Author(s): Sin JI, Kim JJ, Ugen KE, Ciccarelli RB, Higgins TJ,
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Abstract Granulocyte-macrophage colony-stimulating factor (GM-CSF) could in theory attract antigen-presenting cells in muscle following intramuscular DNA immunization, resulting in enhanced antigen-specific immune responses. Thus, such adjuvants could constitute an important addition to a herpes vaccine by amplifying specific immune responses. Here we investigate the utility of GM-CSF cDNA as a vaccine adjuvant for herpes simplex virus (HSV)-2 in a mouse challenge model. GM-CSF cDNA co-injection enhanced levels of specific IgG, IgE and IgA against HSV-2 gD protein significantly higher than gD plasmid vaccination alone. Moreover, GM-CSF co-injection induced a dramatic increase in IgG1 levels, as compared to IgG2a levels, suggesting a Th2 bias in the response. T helper cell proliferation and secretion of cytokines (IL-2 and IFN-gamma) were significantly increased by GM-CSF cDNA co-injection. When challenged with a lethal dose of HSV-2, GM-CSF co-injection increased survival rates to 90\%, an improvement as compared to gD vaccination alone (60-63\%). Furthermore, GM-CSF cDNA co-injection reduced herpetic lesions and resulted in a faster recovery from lesions. These data indicate that GM-CSF cDNA enhances both humoral and cellular immune responses and enhances vaccine efficacy, resulting in reduced HSV-2-derived morbidity as well as mortality.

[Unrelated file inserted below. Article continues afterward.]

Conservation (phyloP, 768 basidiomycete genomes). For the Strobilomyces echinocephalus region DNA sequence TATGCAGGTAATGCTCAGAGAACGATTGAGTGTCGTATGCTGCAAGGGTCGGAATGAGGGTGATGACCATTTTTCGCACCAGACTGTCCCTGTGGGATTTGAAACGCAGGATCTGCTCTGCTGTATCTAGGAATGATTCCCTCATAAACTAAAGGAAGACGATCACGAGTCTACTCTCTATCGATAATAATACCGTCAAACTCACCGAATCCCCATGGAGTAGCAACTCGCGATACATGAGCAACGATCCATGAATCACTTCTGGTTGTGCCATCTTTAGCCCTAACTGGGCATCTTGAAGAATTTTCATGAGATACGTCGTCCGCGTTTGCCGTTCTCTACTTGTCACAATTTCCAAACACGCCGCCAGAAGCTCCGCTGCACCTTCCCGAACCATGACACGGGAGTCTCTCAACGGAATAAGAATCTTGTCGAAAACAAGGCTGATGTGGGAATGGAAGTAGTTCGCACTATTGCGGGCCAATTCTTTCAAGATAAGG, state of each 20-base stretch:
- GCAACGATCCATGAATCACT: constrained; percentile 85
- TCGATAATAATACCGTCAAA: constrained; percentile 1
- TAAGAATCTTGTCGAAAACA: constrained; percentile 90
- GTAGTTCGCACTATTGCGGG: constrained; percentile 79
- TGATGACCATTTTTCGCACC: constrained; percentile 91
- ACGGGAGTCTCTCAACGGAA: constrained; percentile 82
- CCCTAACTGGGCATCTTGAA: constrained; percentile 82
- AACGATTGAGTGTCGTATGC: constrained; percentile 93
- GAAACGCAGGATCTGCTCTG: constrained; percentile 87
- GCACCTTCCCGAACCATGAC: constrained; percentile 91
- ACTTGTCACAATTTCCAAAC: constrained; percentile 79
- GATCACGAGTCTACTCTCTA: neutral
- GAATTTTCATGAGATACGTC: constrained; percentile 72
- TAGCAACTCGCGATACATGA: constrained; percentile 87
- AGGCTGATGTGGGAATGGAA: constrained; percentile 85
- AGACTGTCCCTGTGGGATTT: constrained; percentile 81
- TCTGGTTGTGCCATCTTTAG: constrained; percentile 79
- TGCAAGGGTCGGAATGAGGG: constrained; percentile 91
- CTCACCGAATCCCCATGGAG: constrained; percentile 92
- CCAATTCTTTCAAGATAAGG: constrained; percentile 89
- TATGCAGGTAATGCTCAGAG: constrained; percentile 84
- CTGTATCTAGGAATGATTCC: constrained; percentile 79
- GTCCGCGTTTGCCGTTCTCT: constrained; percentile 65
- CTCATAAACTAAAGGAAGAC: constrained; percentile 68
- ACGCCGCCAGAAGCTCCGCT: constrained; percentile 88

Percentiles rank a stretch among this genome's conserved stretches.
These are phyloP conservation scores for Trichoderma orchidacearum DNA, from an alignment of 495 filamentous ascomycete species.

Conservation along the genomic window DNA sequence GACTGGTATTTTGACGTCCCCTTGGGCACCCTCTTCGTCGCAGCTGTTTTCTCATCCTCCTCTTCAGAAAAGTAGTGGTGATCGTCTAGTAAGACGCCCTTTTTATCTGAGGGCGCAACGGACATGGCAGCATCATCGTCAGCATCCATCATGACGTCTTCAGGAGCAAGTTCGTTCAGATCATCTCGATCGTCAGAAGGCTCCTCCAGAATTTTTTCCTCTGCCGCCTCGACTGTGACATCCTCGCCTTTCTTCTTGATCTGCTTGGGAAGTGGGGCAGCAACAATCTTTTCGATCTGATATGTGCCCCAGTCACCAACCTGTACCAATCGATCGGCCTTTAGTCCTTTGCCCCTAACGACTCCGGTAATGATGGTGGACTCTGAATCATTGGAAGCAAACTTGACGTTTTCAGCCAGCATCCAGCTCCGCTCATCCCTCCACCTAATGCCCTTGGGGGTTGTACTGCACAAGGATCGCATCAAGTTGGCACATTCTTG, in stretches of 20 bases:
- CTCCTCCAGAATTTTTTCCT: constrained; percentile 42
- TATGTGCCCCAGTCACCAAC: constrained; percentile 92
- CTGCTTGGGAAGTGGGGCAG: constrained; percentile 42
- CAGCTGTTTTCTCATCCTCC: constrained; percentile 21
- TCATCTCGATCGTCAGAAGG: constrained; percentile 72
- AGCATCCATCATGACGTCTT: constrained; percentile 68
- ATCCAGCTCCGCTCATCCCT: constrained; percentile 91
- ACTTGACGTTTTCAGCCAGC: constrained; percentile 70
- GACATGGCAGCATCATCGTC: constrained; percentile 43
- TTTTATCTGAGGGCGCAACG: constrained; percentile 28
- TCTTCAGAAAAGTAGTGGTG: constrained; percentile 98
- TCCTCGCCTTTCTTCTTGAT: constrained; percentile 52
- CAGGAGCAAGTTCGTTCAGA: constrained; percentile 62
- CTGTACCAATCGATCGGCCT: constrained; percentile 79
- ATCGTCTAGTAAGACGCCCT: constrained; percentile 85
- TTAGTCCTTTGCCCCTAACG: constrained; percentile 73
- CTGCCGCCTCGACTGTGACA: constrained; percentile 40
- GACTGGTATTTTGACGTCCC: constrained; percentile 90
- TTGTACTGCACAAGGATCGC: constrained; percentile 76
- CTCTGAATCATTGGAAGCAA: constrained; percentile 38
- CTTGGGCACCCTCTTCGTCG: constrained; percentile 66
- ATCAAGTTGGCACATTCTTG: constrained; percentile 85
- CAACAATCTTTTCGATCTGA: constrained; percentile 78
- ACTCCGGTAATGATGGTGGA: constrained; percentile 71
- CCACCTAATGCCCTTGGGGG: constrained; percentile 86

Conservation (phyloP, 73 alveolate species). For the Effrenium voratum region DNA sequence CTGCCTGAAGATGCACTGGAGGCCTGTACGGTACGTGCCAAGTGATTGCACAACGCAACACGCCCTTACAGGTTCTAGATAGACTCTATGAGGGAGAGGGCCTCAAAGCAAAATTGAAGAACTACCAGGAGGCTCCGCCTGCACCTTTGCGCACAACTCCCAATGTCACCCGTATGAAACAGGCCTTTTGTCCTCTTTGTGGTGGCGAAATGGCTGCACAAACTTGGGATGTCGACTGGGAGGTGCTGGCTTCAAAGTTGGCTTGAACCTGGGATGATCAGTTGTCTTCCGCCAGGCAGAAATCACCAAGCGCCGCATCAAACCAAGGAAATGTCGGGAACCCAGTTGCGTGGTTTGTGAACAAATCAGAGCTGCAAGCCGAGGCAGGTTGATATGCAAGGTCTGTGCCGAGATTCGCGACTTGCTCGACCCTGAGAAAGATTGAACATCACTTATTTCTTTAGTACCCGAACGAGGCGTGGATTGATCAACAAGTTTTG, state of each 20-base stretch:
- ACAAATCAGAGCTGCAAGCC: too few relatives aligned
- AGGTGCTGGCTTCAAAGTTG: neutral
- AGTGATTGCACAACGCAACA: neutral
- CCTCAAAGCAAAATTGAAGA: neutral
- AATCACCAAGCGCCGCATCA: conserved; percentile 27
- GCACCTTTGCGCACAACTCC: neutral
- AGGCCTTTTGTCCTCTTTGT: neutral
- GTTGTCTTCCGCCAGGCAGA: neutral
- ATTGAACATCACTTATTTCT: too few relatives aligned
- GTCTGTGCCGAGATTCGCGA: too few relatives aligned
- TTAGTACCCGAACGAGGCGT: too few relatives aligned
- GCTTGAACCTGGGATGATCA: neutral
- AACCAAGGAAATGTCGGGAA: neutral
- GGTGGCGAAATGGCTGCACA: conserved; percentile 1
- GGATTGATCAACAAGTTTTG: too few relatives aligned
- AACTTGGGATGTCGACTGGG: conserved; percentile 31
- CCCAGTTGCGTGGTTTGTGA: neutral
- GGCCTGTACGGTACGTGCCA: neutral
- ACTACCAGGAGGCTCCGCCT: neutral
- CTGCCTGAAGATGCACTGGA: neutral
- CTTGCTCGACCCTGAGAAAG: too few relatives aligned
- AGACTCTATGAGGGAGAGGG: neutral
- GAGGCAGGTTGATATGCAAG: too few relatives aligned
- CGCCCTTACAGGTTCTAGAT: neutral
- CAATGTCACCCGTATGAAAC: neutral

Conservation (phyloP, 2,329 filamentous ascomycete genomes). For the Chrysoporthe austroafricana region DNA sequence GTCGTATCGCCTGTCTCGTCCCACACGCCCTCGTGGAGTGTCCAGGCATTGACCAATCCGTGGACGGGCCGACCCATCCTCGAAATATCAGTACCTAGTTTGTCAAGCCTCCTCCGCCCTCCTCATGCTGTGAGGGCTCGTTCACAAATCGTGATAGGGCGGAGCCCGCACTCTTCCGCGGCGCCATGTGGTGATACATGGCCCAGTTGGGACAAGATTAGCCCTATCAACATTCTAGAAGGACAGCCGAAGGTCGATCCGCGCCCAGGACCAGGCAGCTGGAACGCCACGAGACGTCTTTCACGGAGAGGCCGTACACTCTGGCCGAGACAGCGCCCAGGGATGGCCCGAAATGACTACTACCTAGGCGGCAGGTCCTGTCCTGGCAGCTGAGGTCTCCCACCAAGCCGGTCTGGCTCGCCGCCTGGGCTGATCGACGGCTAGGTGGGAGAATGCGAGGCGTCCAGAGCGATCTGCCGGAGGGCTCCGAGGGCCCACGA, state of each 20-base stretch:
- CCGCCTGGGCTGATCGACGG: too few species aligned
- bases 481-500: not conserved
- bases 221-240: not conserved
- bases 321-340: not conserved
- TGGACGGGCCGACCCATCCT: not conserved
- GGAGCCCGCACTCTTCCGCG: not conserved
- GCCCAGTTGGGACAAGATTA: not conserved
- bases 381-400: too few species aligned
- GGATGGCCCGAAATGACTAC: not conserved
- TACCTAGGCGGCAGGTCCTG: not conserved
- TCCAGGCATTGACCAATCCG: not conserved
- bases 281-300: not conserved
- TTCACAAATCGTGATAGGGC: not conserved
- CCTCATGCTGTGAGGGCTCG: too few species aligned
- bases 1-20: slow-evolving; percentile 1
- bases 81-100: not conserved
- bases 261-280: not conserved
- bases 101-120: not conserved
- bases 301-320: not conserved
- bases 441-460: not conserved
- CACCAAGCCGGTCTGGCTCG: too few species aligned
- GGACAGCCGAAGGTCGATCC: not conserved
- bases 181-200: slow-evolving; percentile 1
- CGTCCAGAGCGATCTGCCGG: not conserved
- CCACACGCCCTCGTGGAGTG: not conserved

This article was published in Eur J Immunol
and referenced in Journal of Vaccines & Vaccination